Monday, May 26, 2014

Brink of Battle: Romans and Celts

Today I played my first scenario using Brink of Battle in the period of the Roman invasion of Britain; more specifically, somewhere around 50-60 A.D.

For the figures, I used the LVMENES Romans vs. Celts set, taking some liberties regarding the exact representation of the units.

The romans were a standard-type force with eight figures:
COMMANDER (95 points) CBT 5 / CMD 7 / CON 5
Traits: Commander, Inspiring / Gear: Light armor, Sword, Pila (Javelins), Shield

VETERAN (73 points) CBT 5 / CMD 5 / CON 5
Traits: Shield bash / Gear: Light armor, Sword, Pila (Javelins), Shield

6x TROOPER (56 points) CBT 4 / CMD 4 / CON 4
Traits: Stubborn / Gear: Light armor, Sword, Pila (Javelins), Shield, Helmet

The celts were a horde-type force with twelve figures:
COMMANDER (101 points) CBT 6 / CMD 6 / CON 5
Traits: Commander, Myrmidon, Shield bash / Gear: Light armor, Sword, Shield, Helmet

6x TROOPER (40 points) CBT 4 / CMD 3 / CON 4
Traits: Gung Ho! / Gear: Spear, Club, Shield

5x TROOPER (32 points) CBT 4 / CMD 3 / CON 4
Traits: Gung Ho! / Gear: Short bow, Club

I used the Raid scenario from the book: the romans must defend a position (represented by the brown objective marker) from the raiding celts. The celts win if they end a turn with only their units inside the marked area. Each side may also win if the opponent routs.

As I am still understanding the rules before trying to make any adaptations for solo play, I just played both sides. Here is how it went:
The celt archers started rushing for the opening between the two wooded areas. The celt commander and fellow warriors advanced in the center, while the other three held back. The romans advanced cautiously to defend the objective.

As the celts kept advancing, the legionaries started throwing their pila and at the same time the celt bowmen started shooting their arrows. Halfway through the game, a legionary's javelin seriously wounded one of the celt warriors. Surprisingly, the celt commander panicked, running away for a moment before steadying himself back to the fight.

Even though they had lost three warriors, the legionaries continued to fight. The center of the map was a mess of clashing swords and spears. In the left flank, a single legionary kept fighting (and eventually defeating) some of the archers. On the right, the celt warriors who had held back now started to run towards the roman commander, who was left alone to defend the objective.

The legionary commander managed to stop the celt warriors for a little while with a well-thrown pilum. However, they eventually overwhelmed him and took the objective.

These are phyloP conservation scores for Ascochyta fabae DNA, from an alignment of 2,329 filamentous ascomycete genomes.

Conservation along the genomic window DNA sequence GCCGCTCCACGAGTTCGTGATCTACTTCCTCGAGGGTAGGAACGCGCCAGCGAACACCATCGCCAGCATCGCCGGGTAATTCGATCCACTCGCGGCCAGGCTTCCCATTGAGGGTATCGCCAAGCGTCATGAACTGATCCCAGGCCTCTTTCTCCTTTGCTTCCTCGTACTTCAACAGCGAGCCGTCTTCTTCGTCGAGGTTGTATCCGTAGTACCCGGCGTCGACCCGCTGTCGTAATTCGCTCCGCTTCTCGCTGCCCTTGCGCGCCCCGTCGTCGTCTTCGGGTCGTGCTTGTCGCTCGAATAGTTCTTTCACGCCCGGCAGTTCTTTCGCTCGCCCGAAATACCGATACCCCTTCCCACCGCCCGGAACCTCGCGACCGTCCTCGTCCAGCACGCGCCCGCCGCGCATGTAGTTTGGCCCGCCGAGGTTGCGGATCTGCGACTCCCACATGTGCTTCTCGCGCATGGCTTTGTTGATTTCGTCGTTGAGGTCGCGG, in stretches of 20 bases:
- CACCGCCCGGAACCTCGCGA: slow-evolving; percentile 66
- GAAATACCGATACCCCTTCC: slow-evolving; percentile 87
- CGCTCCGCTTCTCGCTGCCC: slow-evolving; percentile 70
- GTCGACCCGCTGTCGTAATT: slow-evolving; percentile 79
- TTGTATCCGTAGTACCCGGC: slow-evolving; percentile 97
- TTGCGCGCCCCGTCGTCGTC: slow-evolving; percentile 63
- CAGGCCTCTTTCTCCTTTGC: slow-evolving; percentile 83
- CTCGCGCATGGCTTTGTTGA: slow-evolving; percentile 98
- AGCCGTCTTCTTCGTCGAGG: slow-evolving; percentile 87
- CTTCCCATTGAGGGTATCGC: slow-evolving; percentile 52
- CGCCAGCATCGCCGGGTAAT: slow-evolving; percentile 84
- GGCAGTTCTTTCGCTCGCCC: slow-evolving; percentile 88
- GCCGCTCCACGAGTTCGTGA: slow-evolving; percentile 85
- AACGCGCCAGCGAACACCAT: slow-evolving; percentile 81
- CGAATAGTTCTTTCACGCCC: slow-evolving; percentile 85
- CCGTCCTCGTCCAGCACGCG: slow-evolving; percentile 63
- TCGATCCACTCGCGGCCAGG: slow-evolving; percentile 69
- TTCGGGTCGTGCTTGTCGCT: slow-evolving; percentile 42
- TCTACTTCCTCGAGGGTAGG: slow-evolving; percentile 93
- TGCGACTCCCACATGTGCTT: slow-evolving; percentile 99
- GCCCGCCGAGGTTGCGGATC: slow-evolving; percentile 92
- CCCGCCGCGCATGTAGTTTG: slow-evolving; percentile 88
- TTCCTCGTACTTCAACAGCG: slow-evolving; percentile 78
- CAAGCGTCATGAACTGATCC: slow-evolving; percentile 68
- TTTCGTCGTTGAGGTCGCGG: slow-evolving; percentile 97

The game took a while to play, with me stopping to check the rules, take pictures and write some notes. Still, it was very fun. The opposed rolls used throughout the game keep the tension high. One thing I miss in this system is the ability to perform group moves.

Regarding solo play, I am now thinking about how to better handle the "Break," which is the ability to interrupt the opponent once per turn. I could house-rule that the "automated" opponent always has the Break but then I would have to come up with a method to determine when it will use it. Another point to address is how to choose which models of the "automated" opponent will be active in a given turn. Maybe it can be done with a simple list of priorities (e.g. ones that need to use a steady action to recover from panic, ones that are in most risk of getting wounded, ones that have the best opportunity to cause damage to the enemy and so on) but I will need to make some tests.


Aleksandar Šaranac said...

Keep us informed, please. I would be interested in your solution to solo this one :)

-c.norman said...

Just so you know, I love the site so I nominated you for a Liebster Award:



Ricardo said...

Hi c.norman, thank you!

Jay said...

Really interested in hearing more about this one, I've been close to buying it for a while.

I don't know the rules, but as for the "break" action. Could you possibly have a number which you increment by 1 at each opportunity for a break. You could then roll a die, add this break number and if it hits or exceeds an amount you set for the scenario then a break occurs. This way there is some tension as to when the break occurs, and more and more likely as the turn goes on. You could also tweak that break limit, and possibly increment the number more when performing actions which are particularly harmful to the enemy so a break is more likely to occur.